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    I have to agree with Bay there - I didn't comp myself or my book to any others in my query and it didn't seem to harm my request rate. I've also heard of people being rejected because their book sounded too similar to another on the agent's list.
     
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  19. LostThePlot
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    LostThePlot Contributing Member

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    I got to agree with Bay too. Somewhere on my PC I have a spreadsheet of every agency I could feasibly pitch my work to and I've never once seen them ask you to compare your book to something they already handle. There's odd ones who ask for a genre comparison or for the names of some writers you feel are comparable but nothing more specific. There's some bloody stupid stuff that agents ask for; for biographies and thematic/conceptual synopses but nothing quite so draconian.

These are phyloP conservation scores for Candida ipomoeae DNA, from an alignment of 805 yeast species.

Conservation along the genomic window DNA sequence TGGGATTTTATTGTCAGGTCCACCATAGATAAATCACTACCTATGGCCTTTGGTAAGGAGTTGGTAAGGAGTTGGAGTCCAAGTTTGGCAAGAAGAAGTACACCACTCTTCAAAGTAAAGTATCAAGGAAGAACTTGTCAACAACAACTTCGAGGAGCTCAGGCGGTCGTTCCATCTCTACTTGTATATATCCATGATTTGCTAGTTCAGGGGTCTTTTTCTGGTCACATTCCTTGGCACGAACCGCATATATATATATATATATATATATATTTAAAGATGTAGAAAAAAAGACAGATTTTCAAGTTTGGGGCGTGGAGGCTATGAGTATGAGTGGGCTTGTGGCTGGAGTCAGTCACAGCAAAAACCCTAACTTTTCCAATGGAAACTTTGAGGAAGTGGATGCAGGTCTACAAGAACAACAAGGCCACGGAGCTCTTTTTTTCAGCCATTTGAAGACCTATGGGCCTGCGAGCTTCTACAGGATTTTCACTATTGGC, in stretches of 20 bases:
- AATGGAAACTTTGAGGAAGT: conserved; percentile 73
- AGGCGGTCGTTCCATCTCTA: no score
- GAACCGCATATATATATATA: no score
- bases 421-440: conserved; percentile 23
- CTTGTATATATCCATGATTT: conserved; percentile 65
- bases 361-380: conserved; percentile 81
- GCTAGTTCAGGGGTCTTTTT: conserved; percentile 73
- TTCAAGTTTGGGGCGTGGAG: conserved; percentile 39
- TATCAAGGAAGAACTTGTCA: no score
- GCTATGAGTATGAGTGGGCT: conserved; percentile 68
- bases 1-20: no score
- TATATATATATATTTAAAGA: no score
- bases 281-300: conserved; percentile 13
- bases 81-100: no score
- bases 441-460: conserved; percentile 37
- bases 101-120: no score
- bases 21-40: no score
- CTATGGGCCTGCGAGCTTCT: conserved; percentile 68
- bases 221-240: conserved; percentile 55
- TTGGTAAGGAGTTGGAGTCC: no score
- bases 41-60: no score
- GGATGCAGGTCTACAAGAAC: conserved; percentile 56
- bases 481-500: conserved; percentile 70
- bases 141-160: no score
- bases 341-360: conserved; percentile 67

Aside from anything else; I absolutely would not trust an agent who is saying 'If you want to pitch to me buy a bunch of my previous books'. Maybe that's just the cynic in me but seriously; no agencies with people I've heard of even take open submissions. Are agents seriously suggesting that I should get on amazon and order books at random until I find something similar? Even before I've made it out of the slush pile?